Do it for the kids

An estimated 46,300 dependent children (aged 0-17) are bereaved of a parent each year. that equates to 127 newly bereaved children each day.*

As depressing as this issue may be – and hopefully unlikely – it makes sense to plan ahead, and we set out here a few options that you should consider with regard to the future well-being of your children.

family income benefit

This is an alternative (or additional) type of life cover to consider, if you have young children.

Whilst you may have normal life cover in place to help pay off the mortgage, what about the everyday items such as food, clothing, bills, fuel and other expenses such as a new car, or holiday?

This is where Family Income Benefit could help, as this generally lower-costing product is designed to pay out a tax-free amount until the children have grown up. This means it’s normally taken out over a shorter time period of, say, a 10 to 20-year term. If there was a claim in the first year, then it would provide a monthly payment until the end of the policy period. Alternatively, if a claim was made with two years left, then it would simply pay out for the last two years, or not at all, if there was, fortunately, no claim made.

guardianship arrangement (or will)

Again, this is pretty morbid stuff, but vital, and once done you can file it away, and return to your normal parenting needs.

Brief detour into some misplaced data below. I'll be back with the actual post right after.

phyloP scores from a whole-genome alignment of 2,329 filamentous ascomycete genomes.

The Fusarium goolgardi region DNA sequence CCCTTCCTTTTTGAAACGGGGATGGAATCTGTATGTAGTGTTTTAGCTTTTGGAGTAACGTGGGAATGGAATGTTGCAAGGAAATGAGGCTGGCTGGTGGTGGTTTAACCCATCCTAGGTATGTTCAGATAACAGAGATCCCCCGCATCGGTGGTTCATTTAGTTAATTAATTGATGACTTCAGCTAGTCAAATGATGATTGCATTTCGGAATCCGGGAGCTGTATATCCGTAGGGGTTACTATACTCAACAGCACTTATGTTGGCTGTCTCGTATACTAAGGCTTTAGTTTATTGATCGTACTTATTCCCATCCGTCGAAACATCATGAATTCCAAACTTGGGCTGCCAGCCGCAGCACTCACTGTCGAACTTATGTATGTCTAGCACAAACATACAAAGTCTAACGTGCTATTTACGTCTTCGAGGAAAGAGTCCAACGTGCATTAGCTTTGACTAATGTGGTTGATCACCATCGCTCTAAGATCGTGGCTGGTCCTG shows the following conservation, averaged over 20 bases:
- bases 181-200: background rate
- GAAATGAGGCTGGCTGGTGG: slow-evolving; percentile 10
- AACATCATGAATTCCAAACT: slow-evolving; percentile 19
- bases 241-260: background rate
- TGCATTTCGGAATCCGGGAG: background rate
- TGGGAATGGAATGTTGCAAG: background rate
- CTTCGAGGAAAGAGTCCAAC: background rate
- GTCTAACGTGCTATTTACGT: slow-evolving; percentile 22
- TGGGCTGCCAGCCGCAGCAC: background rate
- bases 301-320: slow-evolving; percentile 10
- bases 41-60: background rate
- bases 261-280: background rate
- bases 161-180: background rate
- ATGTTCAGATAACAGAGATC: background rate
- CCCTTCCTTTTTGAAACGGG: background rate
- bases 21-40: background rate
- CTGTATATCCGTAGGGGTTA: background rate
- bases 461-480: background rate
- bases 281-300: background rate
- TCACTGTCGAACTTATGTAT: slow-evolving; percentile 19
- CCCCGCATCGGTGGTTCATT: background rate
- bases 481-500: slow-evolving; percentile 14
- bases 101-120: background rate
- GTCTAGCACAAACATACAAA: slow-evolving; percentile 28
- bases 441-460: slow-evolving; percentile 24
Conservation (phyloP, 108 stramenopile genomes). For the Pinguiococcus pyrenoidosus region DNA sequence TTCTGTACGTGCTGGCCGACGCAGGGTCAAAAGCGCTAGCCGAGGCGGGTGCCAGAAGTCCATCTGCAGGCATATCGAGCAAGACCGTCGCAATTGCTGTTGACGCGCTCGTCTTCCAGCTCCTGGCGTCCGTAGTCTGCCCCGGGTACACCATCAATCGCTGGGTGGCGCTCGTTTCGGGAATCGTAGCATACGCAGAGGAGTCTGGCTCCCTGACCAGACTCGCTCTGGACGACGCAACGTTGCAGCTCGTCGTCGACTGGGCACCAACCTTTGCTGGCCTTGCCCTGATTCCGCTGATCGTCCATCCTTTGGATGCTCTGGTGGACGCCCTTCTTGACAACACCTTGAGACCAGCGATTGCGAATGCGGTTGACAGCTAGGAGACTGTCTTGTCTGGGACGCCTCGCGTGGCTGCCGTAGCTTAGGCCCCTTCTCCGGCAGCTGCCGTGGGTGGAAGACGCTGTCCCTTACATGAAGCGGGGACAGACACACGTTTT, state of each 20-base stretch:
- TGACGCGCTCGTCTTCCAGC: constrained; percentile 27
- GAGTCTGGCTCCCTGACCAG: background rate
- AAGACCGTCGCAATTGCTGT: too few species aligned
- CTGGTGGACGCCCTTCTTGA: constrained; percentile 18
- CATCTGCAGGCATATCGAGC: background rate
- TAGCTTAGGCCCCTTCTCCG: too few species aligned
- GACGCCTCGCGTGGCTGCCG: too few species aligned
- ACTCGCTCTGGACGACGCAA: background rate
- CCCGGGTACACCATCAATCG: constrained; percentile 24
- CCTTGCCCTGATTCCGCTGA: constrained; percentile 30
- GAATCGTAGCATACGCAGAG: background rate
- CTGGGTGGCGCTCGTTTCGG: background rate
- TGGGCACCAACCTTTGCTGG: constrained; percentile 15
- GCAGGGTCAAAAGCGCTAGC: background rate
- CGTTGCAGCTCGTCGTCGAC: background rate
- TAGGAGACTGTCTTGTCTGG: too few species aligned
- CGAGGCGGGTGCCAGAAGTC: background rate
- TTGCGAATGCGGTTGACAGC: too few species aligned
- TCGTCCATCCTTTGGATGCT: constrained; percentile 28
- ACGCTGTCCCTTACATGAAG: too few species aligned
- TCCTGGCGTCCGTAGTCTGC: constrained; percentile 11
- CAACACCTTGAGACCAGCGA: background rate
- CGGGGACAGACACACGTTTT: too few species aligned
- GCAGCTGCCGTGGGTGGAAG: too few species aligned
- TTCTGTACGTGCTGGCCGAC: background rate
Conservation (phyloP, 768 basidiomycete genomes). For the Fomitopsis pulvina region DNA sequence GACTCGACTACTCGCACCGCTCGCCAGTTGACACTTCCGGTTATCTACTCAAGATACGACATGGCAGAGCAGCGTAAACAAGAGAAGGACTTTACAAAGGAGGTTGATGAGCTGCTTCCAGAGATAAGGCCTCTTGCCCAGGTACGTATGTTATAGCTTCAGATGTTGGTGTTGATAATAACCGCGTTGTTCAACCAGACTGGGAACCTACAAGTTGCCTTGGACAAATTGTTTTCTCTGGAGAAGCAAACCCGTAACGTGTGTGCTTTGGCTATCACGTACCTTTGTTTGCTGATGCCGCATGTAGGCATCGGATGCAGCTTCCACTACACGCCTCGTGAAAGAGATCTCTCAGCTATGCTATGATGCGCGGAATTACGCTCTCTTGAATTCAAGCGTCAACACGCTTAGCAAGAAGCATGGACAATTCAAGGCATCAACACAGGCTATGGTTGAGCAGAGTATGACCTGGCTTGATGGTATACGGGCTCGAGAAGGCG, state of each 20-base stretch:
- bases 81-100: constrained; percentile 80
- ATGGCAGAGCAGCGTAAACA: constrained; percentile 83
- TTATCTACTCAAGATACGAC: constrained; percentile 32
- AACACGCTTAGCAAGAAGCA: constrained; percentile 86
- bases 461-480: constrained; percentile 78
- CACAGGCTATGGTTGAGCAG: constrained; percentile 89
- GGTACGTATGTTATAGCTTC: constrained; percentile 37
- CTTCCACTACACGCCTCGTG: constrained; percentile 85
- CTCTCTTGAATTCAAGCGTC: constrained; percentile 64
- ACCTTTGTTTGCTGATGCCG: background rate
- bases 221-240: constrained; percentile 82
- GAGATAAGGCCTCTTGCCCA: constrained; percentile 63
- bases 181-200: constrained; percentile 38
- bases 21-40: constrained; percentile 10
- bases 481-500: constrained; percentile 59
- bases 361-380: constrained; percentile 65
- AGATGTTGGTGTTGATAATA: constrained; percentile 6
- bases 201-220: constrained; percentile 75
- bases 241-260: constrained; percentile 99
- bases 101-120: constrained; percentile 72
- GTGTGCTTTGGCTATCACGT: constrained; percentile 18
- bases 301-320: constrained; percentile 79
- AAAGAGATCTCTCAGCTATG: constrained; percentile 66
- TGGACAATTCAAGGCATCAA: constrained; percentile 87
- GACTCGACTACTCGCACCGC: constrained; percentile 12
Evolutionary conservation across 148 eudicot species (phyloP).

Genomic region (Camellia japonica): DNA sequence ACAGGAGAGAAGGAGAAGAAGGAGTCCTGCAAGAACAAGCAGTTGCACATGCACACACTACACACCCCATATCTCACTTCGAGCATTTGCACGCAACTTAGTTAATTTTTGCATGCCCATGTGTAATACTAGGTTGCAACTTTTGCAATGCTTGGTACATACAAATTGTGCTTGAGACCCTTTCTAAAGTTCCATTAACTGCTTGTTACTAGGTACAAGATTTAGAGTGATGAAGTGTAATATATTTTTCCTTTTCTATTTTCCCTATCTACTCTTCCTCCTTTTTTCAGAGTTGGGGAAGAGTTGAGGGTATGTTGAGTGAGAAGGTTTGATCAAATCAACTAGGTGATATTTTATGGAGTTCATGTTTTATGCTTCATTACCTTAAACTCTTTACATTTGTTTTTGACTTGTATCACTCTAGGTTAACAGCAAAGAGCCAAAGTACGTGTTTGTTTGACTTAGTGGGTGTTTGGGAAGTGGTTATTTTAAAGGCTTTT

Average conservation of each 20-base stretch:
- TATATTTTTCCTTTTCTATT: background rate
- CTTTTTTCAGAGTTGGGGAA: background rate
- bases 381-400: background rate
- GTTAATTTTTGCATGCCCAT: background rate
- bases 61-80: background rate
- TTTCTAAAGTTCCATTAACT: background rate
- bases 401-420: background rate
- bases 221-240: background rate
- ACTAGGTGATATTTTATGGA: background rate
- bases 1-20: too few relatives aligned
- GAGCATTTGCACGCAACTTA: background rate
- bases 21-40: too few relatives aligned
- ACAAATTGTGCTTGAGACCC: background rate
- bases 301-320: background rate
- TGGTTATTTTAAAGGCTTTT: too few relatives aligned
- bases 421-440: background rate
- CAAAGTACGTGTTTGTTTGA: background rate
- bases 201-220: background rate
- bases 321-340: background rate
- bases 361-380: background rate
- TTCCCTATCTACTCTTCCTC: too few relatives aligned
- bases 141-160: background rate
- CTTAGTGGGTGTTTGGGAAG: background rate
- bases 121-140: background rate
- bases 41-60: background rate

But first, here’s the horror bit. Did you know that if there isn’t a Guardianship arrangement in place to protect your young children – and, for example, both parents sadly perish in a car accident – then the children may have to initially go into Care!

The simplest way to protect against this is through a Will, or by having a Guardianship letter in place, both of which will set out your wishes, and whom you want to appoint as their guardian.

Yet just over half of all UK adults (51%) have not made a Will*, let alone ensuring that a Guardianship letter is in place.

Similar circumstances might occur if a couple aren’t married and the mother dies and hasn’t previously granted parental rights.

As unlikely as this event may be, it would prolong a nightmare scenario if the worse did occur, and it’s relatively easy to sort out.


A Trust is another legal arrangement, which could benefit the children, along with other dependants. For example, it can help ensure that life policies are paid out speedily to the beneficiaries.

It can also protect beneficiaries who might be too young to handle their affairs. Or, it could potentially enable you to ringfence any payouts to help reduce a future Inheritance Tax liability.

However, not all protection policies should be written in Trust, so do take advice.

Whatever your situation, do talk to us to establish the best way forward for your needs and circumstances.

HM Revenue & Customs practice and the law relating to taxation are complex and subject to individual circumstances and changes which cannot be foreseen.

The Financial Conduct Authority does not regulate will writing, trust or taxation advice.

As with all insurance policies, terms, conditions and exclusions will apply.

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